Fromdata, it is probably reasonable to con- sider refractive surgery foranisometropic amblyopia when at least 3 to 4 D of anisomyopia or anisohyperopiais present. POTENTIALREFRACTIVE SURGICAL PROCEDURES FOR ANISOMETROPIA The specific refractive procedures thatmay be applicable for children are photo- refractive keratectomy (PRK), laserin situ keratomileusis (LASIK), laser assisted subepithelial keratectomy(LASEK), clear lens extraction, phakic intraocular lenses, and intrastromalcorneal rings (Intacs). The only refractive procedures that have undergone anysignificant investigation in children are LASEK, LASIK AND PRK. RISKS AND BENEFITS OF VARIOUS REFRACTIVESURGICAL PROCEDURES As with any medical or surgical intervention,there are pros and cons associated with each of these excimer laser procedures.The advantages of PRK include achieving a stable refractive correction with aless invasive procedure than LASIK as it is a surface ablation.
The disadvantagesof PRK when compared to LASIK are the risk of postoperative corneal haze thatmay require four to six months of topical corticosteroid use, longer recoverytime (approximately three days for the epithelium to heal), and morediscomfort. When compared to PRK, LASIK enjoys the same advantages of stablecorrection, but it offers the benefits of faster recovery and limited pain. Thepotential disadvantages/ complicationsof LASIK, however, are significant, potentially vision threatening, and includeflap dislocation, tear (or hole) keratectasia, epithelial ingrowth, and possiblelong-term corneal endothelial cell loss. LASEK essentially has the same riskprofile as PRK, though it may be associated with less discomfort. TABLE SUMMARY OF STUDIES ON EXCIMER REFRACTIVE SURGERY FOR ANISOMETROPIC AMBLYOPIA Study Procedure Age (yrs) No of patients Pre mean SE (D) Mean post SE (D) Uncorrected VA improvement BCVA improvement Mean follow up month Corneal haze Complications Paysse PRK 2-11 8 3 -13.70 +4.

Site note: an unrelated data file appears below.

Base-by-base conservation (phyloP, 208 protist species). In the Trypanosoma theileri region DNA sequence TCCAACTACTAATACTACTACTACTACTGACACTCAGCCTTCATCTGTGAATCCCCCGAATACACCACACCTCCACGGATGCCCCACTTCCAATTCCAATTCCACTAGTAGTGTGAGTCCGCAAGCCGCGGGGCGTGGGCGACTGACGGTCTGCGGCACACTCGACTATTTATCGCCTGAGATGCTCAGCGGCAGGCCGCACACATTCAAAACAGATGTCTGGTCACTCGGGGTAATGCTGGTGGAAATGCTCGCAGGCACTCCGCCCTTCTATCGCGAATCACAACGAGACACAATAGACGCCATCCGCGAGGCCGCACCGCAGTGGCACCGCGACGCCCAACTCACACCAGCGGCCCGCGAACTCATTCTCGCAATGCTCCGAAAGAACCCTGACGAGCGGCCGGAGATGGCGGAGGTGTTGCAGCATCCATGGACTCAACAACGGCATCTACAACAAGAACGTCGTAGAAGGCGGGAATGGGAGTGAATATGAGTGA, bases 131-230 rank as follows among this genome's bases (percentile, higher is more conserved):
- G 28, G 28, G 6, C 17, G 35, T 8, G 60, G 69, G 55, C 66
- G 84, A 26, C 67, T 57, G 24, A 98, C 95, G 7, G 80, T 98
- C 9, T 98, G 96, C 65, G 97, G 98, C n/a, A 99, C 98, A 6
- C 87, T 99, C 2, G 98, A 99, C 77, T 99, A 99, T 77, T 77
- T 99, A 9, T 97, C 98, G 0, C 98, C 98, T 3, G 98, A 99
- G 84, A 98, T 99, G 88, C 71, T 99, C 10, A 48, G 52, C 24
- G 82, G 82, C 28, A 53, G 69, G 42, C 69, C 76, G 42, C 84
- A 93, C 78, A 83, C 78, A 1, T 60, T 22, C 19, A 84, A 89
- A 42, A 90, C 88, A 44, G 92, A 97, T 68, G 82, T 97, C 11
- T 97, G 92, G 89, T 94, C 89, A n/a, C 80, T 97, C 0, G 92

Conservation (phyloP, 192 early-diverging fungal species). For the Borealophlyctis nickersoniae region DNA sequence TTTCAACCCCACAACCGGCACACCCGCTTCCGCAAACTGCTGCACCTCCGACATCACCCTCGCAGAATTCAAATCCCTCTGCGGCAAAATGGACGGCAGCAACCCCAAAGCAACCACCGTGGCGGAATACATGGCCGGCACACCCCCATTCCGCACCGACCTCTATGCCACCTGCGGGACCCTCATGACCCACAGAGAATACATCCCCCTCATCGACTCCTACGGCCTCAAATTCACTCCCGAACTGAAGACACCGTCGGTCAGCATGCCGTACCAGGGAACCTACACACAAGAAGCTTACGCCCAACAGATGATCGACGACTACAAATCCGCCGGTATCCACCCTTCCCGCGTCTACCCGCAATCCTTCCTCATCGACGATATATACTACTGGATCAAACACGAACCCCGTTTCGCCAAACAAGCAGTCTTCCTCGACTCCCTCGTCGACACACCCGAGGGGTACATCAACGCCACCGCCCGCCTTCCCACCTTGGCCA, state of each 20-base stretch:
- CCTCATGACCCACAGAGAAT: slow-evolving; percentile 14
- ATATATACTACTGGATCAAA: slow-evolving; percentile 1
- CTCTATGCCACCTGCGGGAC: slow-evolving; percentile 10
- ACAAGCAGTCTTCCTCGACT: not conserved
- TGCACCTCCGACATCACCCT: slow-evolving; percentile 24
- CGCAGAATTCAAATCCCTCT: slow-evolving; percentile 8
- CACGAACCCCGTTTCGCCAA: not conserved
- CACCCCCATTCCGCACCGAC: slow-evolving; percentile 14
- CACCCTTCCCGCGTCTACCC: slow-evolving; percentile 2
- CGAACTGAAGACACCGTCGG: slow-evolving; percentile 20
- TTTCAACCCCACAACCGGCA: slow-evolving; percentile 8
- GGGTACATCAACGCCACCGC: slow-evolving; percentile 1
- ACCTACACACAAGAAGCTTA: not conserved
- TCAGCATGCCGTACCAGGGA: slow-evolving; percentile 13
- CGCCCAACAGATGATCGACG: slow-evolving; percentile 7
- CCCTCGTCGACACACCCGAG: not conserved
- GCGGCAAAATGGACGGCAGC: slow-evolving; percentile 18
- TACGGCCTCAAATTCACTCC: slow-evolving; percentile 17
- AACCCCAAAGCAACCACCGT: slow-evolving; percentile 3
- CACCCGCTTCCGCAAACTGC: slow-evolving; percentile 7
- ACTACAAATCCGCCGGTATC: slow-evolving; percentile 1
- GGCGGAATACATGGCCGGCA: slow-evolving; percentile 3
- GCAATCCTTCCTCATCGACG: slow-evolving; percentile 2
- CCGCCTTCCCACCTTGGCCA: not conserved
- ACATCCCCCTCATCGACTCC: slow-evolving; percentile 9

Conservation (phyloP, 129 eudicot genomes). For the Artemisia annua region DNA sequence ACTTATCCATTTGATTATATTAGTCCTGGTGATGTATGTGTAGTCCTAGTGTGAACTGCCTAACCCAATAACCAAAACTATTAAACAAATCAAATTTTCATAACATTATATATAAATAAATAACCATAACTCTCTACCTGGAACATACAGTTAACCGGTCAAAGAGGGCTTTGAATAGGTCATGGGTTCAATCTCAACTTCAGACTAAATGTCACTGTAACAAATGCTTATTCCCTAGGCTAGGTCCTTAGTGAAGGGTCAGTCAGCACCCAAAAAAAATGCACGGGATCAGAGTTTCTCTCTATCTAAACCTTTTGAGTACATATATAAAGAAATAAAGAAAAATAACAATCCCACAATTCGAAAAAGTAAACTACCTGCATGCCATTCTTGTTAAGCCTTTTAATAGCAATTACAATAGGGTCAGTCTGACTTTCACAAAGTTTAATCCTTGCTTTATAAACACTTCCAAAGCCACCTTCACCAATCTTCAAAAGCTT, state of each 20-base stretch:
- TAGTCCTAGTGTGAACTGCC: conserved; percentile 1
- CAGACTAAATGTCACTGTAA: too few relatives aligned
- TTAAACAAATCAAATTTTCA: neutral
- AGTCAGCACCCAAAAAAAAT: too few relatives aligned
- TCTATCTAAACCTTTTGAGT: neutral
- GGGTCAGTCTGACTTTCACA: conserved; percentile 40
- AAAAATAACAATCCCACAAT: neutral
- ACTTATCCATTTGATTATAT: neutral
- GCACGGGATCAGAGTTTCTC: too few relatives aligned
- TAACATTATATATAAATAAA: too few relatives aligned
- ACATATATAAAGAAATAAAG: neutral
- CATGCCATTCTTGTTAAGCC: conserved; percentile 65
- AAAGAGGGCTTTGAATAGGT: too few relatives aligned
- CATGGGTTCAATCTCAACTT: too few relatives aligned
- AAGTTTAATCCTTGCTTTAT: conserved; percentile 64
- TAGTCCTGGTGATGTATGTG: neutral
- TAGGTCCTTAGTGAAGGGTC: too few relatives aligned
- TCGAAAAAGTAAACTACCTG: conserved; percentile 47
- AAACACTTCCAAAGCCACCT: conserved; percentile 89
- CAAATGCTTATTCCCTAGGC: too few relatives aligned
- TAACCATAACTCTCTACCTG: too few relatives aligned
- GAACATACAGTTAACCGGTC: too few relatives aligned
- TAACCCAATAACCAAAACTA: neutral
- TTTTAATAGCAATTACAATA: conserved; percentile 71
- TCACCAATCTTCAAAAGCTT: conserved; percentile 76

75 -3.55 +1.41 5/7 children – 2 lines 4/7 children – 2 lines 1- 7 lines 31 Min None Dedhia Lasik 3 under 18yrs 21 N/A N/A 2 or more lines for all patients 12yr old gained 4 lines 1 or more lines in 61.9% of eyes 3 Min none 4 Lasik 8-15 9 -7.66 -0.
22 All eyes- at least 5 eyes N/A 3 N/A none 5- LIN Lasik 5-14 24 +7.35 -8.01 +3.30 -1.32 Pre = 0.06 Post= 0.43 Pre-0.26 Post-0.
67 33 3 cases mild none Zhang Lasik 6-16 33 -10.00 -0.60 Pre to post 1.
74 to 0.45 (UDVA) Pre to post 0.98 to 0.41 (CDVA) 8 None none Ghanam Lasik 18 -7.75 -0.50 N/A Pre 0.72 Post 0.47 24 N/A none Yin Lasik 6-14 42 32 N/A N/A N/A Myopia Pre to post 0.
40 to 0.59 (CDVA) Hyperopia Pre to post 0.53 to 0.31 (CDVA) 36 36 N/A none Agarwal Lasik 5-11 16 -14.88 -1.44 N/A Pre 0.53 Post 0.
54 12 eyes regained their BCVA, 2 eyes lost 1 line BCVA, 2 eyes gained 1 line 12 3 eyes grade 2 haze No eyes with induced astigmatism of more than 0.5D, no complications ConclusionAllstudies have shown consistent, predictable refractive correction, mild toexcellent visual acuity improvement, and minimal or no complications. Instudies that evaluated stereopsis, more than 50% of patients tested improvedregardless of age at time of refractive procedure.
Sample size, however, hasbeen small in all studies to date and very few studies have included a controlgroup.Randomized clinical trials are now needed to optimally evaluate these surgicalalternatives for anisometropic amblyopia.